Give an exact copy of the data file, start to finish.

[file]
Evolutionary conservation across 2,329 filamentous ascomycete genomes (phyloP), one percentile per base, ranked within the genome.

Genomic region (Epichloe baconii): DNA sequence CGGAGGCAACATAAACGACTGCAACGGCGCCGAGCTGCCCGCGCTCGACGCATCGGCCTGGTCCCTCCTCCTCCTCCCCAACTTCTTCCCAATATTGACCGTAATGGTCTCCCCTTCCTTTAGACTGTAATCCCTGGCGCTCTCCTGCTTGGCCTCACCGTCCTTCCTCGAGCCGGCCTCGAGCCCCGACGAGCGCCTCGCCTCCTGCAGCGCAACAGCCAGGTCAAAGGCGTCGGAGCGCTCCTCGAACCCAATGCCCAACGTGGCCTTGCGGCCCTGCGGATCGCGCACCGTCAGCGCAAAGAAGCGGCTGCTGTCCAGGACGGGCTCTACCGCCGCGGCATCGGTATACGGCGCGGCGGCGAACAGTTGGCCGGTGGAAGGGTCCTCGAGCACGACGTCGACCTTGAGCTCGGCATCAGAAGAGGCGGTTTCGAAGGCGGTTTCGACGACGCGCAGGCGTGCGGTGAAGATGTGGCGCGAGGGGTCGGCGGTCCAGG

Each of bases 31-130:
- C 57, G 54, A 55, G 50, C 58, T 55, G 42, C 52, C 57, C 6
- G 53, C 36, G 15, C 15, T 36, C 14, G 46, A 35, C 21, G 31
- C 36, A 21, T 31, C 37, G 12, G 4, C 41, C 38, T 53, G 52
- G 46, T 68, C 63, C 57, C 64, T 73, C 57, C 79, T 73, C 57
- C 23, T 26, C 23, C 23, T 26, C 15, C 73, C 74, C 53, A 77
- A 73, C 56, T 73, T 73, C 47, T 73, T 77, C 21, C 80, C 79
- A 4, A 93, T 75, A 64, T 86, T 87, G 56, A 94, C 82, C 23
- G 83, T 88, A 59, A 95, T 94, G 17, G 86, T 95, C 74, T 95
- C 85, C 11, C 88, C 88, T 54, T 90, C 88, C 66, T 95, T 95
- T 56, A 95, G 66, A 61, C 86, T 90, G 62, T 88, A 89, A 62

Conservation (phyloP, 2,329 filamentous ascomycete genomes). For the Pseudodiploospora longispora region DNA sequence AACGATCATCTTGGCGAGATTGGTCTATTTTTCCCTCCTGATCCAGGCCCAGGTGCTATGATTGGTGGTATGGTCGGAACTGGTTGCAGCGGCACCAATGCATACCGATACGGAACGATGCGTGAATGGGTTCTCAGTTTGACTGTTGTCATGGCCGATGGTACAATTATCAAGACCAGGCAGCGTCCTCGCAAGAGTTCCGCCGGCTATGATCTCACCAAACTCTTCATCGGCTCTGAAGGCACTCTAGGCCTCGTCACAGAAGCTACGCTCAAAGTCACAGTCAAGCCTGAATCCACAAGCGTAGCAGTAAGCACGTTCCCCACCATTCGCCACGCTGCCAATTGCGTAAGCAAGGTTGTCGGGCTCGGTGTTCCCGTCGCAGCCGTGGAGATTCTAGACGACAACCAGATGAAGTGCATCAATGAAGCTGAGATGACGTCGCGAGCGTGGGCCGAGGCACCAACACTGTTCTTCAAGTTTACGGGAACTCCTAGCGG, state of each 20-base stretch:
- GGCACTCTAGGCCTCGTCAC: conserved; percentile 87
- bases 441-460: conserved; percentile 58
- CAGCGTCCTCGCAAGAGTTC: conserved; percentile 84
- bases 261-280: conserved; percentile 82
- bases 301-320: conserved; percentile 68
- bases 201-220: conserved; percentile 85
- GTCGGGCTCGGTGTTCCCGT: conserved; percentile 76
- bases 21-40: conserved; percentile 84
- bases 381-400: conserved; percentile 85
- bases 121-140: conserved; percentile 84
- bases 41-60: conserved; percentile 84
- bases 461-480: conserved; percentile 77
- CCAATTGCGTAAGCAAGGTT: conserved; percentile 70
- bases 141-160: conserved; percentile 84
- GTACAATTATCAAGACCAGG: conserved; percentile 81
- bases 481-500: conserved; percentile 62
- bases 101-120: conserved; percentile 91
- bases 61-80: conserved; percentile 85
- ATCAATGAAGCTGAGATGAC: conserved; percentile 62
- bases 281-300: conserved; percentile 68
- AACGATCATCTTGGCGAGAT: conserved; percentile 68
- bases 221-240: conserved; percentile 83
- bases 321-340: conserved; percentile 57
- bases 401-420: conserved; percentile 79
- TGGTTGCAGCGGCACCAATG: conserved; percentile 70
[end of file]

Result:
Evolutionary conservation across 2,329 filamentous ascomycete genomes (phyloP), one percentile per base, ranked within the genome.

Genomic region (Epichloe baconii): DNA sequence CGGAGGCAACATAAACGACTGCAACGGCGCCGAGCTGCCCGCGCTCGACGCATCGGCCTGGTCCCTCCTCCTCCTCCCCAACTTCTTCCCAATATTGACCGTAATGGTCTCCCCTTCCTTTAGACTGTAATCCCTGGCGCTCTCCTGCTTGGCCTCACCGTCCTTCCTCGAGCCGGCCTCGAGCCCCGACGAGCGCCTCGCCTCCTGCAGCGCAACAGCCAGGTCAAAGGCGTCGGAGCGCTCCTCGAACCCAATGCCCAACGTGGCCTTGCGGCCCTGCGGATCGCGCACCGTCAGCGCAAAGAAGCGGCTGCTGTCCAGGACGGGCTCTACCGCCGCGGCATCGGTATACGGCGCGGCGGCGAACAGTTGGCCGGTGGAAGGGTCCTCGAGCACGACGTCGACCTTGAGCTCGGCATCAGAAGAGGCGGTTTCGAAGGCGGTTTCGACGACGCGCAGGCGTGCGGTGAAGATGTGGCGCGAGGGGTCGGCGGTCCAGG

Each of bases 31-130:
- C 57, G 54, A 55, G 50, C 58, T 55, G 42, C 52, C 57, C 6
- G 53, C 36, G 15, C 15, T 36, C 14, G 46, A 35, C 21, G 31
- C 36, A 21, T 31, C 37, G 12, G 4, C 41, C 38, T 53, G 52
- G 46, T 68, C 63, C 57, C 64, T 73, C 57, C 79, T 73, C 57
- C 23, T 26, C 23, C 23, T 26, C 15, C 73, C 74, C 53, A 77
- A 73, C 56, T 73, T 73, C 47, T 73, T 77, C 21, C 80, C 79
- A 4, A 93, T 75, A 64, T 86, T 87, G 56, A 94, C 82, C 23
- G 83, T 88, A 59, A 95, T 94, G 17, G 86, T 95, C 74, T 95
- C 85, C 11, C 88, C 88, T 54, T 90, C 88, C 66, T 95, T 95
- T 56, A 95, G 66, A 61, C 86, T 90, G 62, T 88, A 89, A 62

Conservation (phyloP, 2,329 filamentous ascomycete genomes). For the Pseudodiploospora longispora region DNA sequence AACGATCATCTTGGCGAGATTGGTCTATTTTTCCCTCCTGATCCAGGCCCAGGTGCTATGATTGGTGGTATGGTCGGAACTGGTTGCAGCGGCACCAATGCATACCGATACGGAACGATGCGTGAATGGGTTCTCAGTTTGACTGTTGTCATGGCCGATGGTACAATTATCAAGACCAGGCAGCGTCCTCGCAAGAGTTCCGCCGGCTATGATCTCACCAAACTCTTCATCGGCTCTGAAGGCACTCTAGGCCTCGTCACAGAAGCTACGCTCAAAGTCACAGTCAAGCCTGAATCCACAAGCGTAGCAGTAAGCACGTTCCCCACCATTCGCCACGCTGCCAATTGCGTAAGCAAGGTTGTCGGGCTCGGTGTTCCCGTCGCAGCCGTGGAGATTCTAGACGACAACCAGATGAAGTGCATCAATGAAGCTGAGATGACGTCGCGAGCGTGGGCCGAGGCACCAACACTGTTCTTCAAGTTTACGGGAACTCCTAGCGG, state of each 20-base stretch:
- GGCACTCTAGGCCTCGTCAC: conserved; percentile 87
- bases 441-460: conserved; percentile 58
- CAGCGTCCTCGCAAGAGTTC: conserved; percentile 84
- bases 261-280: conserved; percentile 82
- bases 301-320: conserved; percentile 68
- bases 201-220: conserved; percentile 85
- GTCGGGCTCGGTGTTCCCGT: conserved; percentile 76
- bases 21-40: conserved; percentile 84
- bases 381-400: conserved; percentile 85
- bases 121-140: conserved; percentile 84
- bases 41-60: conserved; percentile 84
- bases 461-480: conserved; percentile 77
- CCAATTGCGTAAGCAAGGTT: conserved; percentile 70
- bases 141-160: conserved; percentile 84
- GTACAATTATCAAGACCAGG: conserved; percentile 81
- bases 481-500: conserved; percentile 62
- bases 101-120: conserved; percentile 91
- bases 61-80: conserved; percentile 85
- ATCAATGAAGCTGAGATGAC: conserved; percentile 62
- bases 281-300: conserved; percentile 68
- AACGATCATCTTGGCGAGAT: conserved; percentile 68
- bases 221-240: conserved; percentile 83
- bases 321-340: conserved; percentile 57
- bases 401-420: conserved; percentile 79
- TGGTTGCAGCGGCACCAATG: conserved; percentile 70